5 Things Cyclists Need To Know About Iliotibial Band Syndrome

Posted on: 3 November 2015

Share

Riding your bike is a great way to keep fit and have fun, but if you overdo it, you could suffer from overuse injuries like iliotibial band syndrome. Iliotibial band syndrome, also called iliotibial band friction syndrome, is a common knee injury that can derail your training goals. Here are five things you need to know about this painful injury.

How does cycling cause this injury?

The iliotibial band is a fibrous tissue that connects your hip bones to your lower leg bones. This tissue plays many important roles. It helps you extend or rotate your hip, and it also helps to stabilize your knee when your leg is straight or when it is bent.

Your iliotibial band helps you pedal your bike, but on a long-distance ride, the iliotibial band can get damaged. The frequent loosening and tightening of the iliotibial band leads to compression of the tissue deep within the band. The resulting inflammation leads to iliotibial band syndrome.

What are the signs of iliotibial band syndrome?

If you have iliotibial band syndrome, you'll experience pain on the side of your knee. Like other overuse injuries, the pain will be mild and first and will only be present while you're cycling. You won't feel pain while you're at rest. This pain needs to be taken seriously, even though it doesn't last long, so make sure to see your doctor if your knees hurt while you're cycling.

If you keep cycling without seeking treatment, the injury will get worse. At this point, you'll feel knee pain all of the time, even when you're resting. The pain may radiate out of your knee and into your calf or thigh. Every day activities like walking or standing can become difficult, or even impossible.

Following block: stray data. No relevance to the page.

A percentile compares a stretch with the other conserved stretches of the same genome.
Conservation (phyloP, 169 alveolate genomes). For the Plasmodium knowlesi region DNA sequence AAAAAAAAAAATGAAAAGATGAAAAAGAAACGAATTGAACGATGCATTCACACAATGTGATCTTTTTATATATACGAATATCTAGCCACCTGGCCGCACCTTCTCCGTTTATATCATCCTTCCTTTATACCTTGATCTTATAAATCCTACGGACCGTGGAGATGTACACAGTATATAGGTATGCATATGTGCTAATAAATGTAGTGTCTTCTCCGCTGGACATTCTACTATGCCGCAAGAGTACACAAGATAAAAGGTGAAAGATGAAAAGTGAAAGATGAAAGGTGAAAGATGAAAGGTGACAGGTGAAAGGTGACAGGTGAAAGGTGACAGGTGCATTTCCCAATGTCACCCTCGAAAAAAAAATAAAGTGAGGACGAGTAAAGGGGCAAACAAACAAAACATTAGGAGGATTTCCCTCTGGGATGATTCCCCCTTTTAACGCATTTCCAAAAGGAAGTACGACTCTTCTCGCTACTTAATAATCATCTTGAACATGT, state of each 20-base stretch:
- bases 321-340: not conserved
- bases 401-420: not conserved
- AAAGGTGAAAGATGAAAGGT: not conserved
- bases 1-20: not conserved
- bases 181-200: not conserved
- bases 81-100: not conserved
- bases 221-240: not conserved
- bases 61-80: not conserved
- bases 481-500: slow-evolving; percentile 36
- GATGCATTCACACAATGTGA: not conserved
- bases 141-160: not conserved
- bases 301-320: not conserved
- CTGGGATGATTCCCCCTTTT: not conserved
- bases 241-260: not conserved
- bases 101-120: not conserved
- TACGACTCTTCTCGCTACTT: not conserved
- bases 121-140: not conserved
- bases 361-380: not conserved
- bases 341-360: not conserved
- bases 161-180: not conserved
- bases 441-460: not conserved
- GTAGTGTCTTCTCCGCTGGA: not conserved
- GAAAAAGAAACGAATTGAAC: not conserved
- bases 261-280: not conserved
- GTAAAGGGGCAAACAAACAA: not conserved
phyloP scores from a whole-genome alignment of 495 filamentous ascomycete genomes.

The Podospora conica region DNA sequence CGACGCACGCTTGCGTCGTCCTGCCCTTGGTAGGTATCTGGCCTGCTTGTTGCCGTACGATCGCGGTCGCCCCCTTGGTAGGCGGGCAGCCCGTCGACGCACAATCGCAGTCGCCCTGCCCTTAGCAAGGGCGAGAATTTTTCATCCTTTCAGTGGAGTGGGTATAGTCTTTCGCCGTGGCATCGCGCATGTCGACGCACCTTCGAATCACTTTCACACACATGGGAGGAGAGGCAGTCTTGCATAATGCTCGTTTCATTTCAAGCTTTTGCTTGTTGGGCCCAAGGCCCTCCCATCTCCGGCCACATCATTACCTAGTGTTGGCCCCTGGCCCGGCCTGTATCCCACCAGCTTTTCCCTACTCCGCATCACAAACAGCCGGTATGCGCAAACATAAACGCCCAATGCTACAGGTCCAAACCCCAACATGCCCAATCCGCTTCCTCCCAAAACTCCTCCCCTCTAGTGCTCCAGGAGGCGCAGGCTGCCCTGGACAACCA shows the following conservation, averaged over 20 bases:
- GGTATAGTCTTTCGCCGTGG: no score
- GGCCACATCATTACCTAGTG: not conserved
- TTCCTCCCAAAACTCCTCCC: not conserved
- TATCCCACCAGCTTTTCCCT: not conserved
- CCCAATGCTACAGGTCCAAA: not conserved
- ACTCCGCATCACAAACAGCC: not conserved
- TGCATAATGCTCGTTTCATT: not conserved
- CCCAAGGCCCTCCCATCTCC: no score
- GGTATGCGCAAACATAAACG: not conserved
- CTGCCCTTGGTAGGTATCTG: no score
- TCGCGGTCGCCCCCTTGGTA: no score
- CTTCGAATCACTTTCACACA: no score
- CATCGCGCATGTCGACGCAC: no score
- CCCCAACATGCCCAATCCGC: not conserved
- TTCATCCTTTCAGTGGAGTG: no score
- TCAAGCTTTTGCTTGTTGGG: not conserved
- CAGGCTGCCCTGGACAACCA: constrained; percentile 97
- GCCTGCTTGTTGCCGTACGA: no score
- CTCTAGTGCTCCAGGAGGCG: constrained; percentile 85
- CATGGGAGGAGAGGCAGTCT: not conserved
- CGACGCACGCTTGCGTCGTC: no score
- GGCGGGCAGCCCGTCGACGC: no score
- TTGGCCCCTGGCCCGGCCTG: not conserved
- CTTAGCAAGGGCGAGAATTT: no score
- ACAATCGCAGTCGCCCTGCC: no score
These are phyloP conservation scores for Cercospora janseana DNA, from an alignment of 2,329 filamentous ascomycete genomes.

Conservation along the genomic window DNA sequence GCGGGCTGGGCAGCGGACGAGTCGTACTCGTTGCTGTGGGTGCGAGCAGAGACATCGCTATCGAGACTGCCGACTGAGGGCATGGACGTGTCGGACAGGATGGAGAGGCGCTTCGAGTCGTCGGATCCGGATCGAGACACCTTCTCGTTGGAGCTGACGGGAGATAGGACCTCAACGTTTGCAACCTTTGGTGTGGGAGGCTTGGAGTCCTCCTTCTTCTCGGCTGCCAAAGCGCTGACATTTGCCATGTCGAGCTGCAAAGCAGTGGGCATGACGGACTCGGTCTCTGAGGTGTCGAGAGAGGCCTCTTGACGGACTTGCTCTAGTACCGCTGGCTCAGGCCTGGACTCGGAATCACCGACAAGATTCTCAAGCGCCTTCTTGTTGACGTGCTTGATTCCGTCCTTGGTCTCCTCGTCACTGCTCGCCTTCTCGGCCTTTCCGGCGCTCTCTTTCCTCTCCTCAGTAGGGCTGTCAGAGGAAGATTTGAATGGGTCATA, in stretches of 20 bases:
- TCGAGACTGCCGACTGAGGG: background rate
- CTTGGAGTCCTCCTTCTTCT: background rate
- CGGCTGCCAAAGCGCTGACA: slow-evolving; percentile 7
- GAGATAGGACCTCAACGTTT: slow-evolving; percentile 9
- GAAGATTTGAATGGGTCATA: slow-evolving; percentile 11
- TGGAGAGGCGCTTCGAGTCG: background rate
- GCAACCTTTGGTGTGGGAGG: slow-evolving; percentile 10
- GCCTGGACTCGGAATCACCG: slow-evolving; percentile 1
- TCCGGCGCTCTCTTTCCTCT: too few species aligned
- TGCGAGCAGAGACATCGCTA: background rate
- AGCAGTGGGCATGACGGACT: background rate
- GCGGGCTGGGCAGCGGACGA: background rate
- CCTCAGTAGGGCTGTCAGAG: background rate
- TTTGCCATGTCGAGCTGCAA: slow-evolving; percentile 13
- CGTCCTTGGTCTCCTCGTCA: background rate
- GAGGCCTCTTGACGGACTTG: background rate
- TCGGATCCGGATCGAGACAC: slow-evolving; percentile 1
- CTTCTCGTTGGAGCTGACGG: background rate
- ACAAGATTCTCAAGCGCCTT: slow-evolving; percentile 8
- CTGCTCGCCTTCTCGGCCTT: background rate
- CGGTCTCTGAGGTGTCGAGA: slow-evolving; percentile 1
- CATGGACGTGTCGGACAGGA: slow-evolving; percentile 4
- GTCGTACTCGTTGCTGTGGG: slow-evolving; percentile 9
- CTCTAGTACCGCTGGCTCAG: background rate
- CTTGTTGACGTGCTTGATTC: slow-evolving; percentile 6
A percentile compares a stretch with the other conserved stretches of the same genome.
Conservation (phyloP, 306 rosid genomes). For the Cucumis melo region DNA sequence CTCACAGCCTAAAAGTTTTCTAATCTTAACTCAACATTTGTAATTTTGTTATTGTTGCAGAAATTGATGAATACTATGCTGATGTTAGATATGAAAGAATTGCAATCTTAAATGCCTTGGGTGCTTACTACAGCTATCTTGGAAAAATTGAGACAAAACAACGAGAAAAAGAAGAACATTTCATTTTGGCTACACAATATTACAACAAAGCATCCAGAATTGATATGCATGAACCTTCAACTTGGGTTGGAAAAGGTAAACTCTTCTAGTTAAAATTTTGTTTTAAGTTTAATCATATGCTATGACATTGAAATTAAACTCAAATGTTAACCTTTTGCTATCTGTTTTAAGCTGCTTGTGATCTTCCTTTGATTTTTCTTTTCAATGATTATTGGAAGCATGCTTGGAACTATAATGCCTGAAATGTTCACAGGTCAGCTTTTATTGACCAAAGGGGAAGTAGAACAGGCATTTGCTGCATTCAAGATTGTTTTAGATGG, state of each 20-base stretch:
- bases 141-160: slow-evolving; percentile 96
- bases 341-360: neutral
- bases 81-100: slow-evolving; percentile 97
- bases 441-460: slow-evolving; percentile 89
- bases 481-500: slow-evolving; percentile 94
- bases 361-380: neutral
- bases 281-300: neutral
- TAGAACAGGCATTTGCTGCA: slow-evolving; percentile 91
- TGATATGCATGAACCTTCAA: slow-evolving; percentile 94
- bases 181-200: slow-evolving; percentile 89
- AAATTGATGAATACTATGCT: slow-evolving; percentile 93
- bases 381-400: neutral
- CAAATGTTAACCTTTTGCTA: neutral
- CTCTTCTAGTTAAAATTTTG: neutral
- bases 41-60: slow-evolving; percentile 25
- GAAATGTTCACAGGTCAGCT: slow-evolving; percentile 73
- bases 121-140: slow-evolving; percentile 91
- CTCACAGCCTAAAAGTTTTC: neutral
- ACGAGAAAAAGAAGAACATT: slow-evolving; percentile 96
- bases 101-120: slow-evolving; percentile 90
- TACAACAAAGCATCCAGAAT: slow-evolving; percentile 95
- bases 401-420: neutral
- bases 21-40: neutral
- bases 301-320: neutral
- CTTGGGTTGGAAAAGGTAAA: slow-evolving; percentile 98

How is it treated?

If you are diagnosed with iliotibial band syndrome, your doctor may recommend starting with non-surgical treatments. Non-surgical treatments may involve the R.I.C.E. (rest, ice, compression, elevation) method that athletes are already familiar with. If your doctor tells you to rest, make sure that you do it because continuing to ride your bike can make your injury worse.

In addition to R.I.C.E. therapy, your doctor may recommend using medications like corticosteroids or non-steroidal anti-inflammatory drugs. The former works by reducing inflammation and the latter can help you deal with both your pain and your inflammation.

If further treatment is required, your doctor may refer you to a physiotherapist. A physiotherapist can lead you through stretching and strengthening exercises that can ease your symptoms and allow you to heal. Your physiotherapist may also suggest changes to your cycling technique that will cause less aggravation to your iliotibial band.

If non-surgical treatments fail, you may need to have surgery. Surgery is a last-resort treatment and involves excising the tissues from around the inflamed iliotibial band.

How common is iliotibial band syndrome?

Iliotibial band syndrome is a common injury among cyclists. It's reported to make up 15% of all overuse knee injuries.

How can you prevent this injury?

There are a few things that you can do to prevent iliotibial band syndrome. Make sure to warm-up and stretch your muscles before you start a long bike ride and avoid adding distance to your rides too quickly. If you are wearing worn-out cycling shoes, or shoes that aren't designed for cycling, purchase new shoes that are suited to your sport.

Having your bike seat professional adjusted may also be helpful. If your seat is too high or too far back, you will need to stretch out your knees too much when you push down on the pedals, and this can put strain on the iliotibial band.

If your knee hurts when you ride your bike, see a doctor like Friedrich Tomas J MD.